Comments on the California Knap-In

Oh.  We had a small get together with maybe 15 knappers Saturday, July 13.  It was great!   People are really doing great work and we have a great group of people!  Anyway, the California Knap-In was mentioned several times.  Each time there was a pleasant smile and a relaxed voice extolling one of the area's virtues, including but not limited to:  "The rock is better than Mexican."; "You don't even have to dig!  You can go to the needles and ask, You want this BIG chunk of rock?";  "The camp ground alone was worth the trip!";  "It is a beautiful area.";  "It is more civilized than The Buttes";  etc.  

Thanks again Julie, Joan, Bruce and Rich, for making it happen.  Joe Greenwell 


There were a noticeable decline in participation this year.  Perhaps it was the threat of the unpredictable el nino weather, or perhaps family/graduating events took precedence.  Maybe this event schedule should be changed to an earlier, or, later date.  There were about 20 PSK members at this event.

Joan and I arrived at the front gate of Glass Buttes early Thursday morning.  The sun was shining and it was a beautiful morning, except the road was still muddy from several days of rain.  The road looked passable with a four-wheel drive so I started in.  After about 200 yards of pulling, (I had my new 20-ft travel trailer with me) the wheels were turning but the truck stopped moving.  The tires were built up with mud and there ain’t no traction with mud-on-mud.  I reversed a few feet, cleaned the tires on the truck and the trailer, shoveled a groove to try to get out of the ruts, and tried again.  We got about a 100 yards further and had to repeat the procedure.  After three tries, we go through and made it to the PSK wash.

Harvey Hughett and his family were already there and he had his truck bed half full with obsidian.  I left the travel trailer at the wide space at the entrance of the wash and went to start collecting midnight lace.  There is a new pit located about 100 feet below the existing midnight lace and lizard skin pits.  I dug in the new pit and collected about 600 pounds of midnight lace.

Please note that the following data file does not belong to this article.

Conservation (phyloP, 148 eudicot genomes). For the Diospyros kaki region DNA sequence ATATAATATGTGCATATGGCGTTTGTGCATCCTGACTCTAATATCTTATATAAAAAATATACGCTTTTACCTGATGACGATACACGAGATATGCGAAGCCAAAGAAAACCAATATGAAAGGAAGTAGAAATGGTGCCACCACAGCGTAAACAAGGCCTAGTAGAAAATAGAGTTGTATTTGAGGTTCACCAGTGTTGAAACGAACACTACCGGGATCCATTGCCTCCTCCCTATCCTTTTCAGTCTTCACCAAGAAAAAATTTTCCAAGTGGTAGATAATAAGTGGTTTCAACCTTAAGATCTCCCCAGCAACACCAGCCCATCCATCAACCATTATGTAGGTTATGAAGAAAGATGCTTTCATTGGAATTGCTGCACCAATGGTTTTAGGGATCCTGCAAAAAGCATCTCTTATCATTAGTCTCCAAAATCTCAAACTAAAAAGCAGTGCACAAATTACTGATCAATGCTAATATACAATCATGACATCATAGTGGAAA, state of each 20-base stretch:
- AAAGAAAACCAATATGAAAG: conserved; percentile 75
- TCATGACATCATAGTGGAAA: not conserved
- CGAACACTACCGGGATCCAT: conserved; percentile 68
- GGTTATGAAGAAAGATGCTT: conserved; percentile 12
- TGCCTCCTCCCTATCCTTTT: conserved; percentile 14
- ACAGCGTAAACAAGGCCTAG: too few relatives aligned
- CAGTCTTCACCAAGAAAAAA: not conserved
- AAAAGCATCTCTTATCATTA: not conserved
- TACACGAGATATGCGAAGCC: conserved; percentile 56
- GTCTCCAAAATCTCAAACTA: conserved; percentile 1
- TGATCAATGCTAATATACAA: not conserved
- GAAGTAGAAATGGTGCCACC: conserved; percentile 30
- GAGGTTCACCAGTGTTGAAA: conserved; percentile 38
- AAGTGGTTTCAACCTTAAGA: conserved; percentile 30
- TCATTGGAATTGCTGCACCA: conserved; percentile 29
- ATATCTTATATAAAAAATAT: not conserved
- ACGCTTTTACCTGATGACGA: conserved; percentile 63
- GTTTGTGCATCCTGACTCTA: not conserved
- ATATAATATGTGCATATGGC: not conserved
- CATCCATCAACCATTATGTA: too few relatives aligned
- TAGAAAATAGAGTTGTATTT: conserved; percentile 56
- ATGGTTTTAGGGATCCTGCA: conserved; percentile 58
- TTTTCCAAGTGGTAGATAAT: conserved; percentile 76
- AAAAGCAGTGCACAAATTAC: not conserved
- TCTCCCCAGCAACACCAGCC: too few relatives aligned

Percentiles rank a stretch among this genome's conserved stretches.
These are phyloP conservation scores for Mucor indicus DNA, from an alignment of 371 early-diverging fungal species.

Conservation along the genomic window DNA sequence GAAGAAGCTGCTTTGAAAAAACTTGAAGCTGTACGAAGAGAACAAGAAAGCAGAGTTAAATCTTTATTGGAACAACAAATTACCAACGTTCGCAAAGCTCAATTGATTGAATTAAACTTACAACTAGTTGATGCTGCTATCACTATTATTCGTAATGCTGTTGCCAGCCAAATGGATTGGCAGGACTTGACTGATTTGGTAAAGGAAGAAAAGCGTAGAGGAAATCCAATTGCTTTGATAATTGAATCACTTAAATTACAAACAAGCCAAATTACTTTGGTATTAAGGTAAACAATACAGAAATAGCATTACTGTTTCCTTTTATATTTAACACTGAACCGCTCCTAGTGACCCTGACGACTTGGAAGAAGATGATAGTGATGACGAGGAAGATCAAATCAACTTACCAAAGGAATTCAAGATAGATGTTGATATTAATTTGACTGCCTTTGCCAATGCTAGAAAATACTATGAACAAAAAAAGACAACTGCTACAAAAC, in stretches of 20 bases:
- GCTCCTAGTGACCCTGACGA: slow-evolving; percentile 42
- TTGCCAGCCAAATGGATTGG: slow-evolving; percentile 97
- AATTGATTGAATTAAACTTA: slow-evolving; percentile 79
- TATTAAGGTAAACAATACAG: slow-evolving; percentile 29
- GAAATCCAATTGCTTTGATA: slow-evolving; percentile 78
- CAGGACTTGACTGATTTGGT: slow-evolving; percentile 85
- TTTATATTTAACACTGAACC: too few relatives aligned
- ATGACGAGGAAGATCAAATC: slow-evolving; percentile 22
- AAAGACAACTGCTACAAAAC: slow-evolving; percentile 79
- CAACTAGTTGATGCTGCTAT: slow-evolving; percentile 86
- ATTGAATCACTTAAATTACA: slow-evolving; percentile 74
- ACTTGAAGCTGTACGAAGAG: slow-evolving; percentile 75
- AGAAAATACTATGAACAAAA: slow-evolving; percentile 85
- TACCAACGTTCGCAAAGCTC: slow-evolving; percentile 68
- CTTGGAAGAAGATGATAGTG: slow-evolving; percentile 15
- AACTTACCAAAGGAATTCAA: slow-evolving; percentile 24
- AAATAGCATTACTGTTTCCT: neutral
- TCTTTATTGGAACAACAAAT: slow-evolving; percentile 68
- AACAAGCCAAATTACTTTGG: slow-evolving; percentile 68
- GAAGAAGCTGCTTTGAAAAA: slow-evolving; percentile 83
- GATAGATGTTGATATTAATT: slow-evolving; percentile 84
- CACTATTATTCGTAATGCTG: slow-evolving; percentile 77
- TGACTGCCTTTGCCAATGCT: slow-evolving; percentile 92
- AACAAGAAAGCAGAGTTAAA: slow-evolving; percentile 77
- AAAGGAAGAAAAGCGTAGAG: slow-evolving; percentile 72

By the time I returned to camp, several more PSK members arrived, including Jerry Swiney, Dave Rauschenberg and (two fish researchers in the red truck).  People were coming at all hours of the day and night.  Bruce Goulette and Julie Meadows arrived in the wee hours of the morning but were ready to go digging early Friday morning.  We decided to go to the Pumpkin site via the back side of Little Glass Buttes.  We were concerned that the road up Mahogany Hill might still be wet enough under the surface to start sliding.   We don’t want to start sliding on that Hill!!  

The deep 11 to 12 feet pit was filled to about a 2-foot depression.  Someone took a long time to fill that pit.  We started digging toward the western edge of the pit and after several hours, got enough material to satisfy the four diggers.  To divide the material, Jerry suggested that we first pull straws to see who has first pick.  Then start choosing the rocks in sequence and rotating until all of the material is accounted for.  This way it’s random and fair for everyone.  No hard feelings later.  Maybe we should all adopt this procedure when sharing a hole.  During all of the digging, Joan and Julie either were taking pictures or doing needlework or knitting, and of course talking.  It sounded like 5 people were there talking, all at once – but only two physical bodies.  After loading, we returned and BSed the rest of the afternoon.

More people showed up Friday night and Saturday morning.  I’m sorry people, I didn’t meet all of you.  There were several children/teenagers at this gathering and Joe Greenwell chauffeured them to different digging holes and generally showed them the sites of Glass Buttes all day Saturday.  I’m sure that everyone enjoyed and appreciated Joe’s efforts.  Thanks Joe.

On Saturday morning, Bruce Goulette, Julie Meadows, Scott Blackman, Dennis Burkholder, Jerry Swiney, Dave Raushenberg, Rich and Joan Urata went up to the midnight lace and lizard skin pits.  Julie showed the men up by digging a 90-pound lizard skin boulder.  The men dug up smaller 10 to 40 pound pieces.

After several hours Mike Pickett showed up and started digging the lower midnight lace pit.  At times Jerry and Dave was helping in supervising and sometimes digging.  Mike ended up with a bunch of larger 50 to 100 pound boulders for his effort. 

 We all returned and BSed after dinner while enjoying the fire.  BS was flying all over the place.  An example: Dave stated that he could, with an arrow, shoot an asprin, while in flight, at a distance of about 10 yards.  WOW!!!!  And, not only once, he said that he would bet that he can do it 5 times out of 10!!!  DOUBLE WOW!!!!  Now, we all believe that Dave can do this.  We just wanted to see him do it!!.  He said he would but he couldn’t at this time because he needed his arrows for an upcoming match at Recall, Idaho, the weekend after the California Knap-In.  I am sure that this subject will surface again at Dave’s Bow making event in August.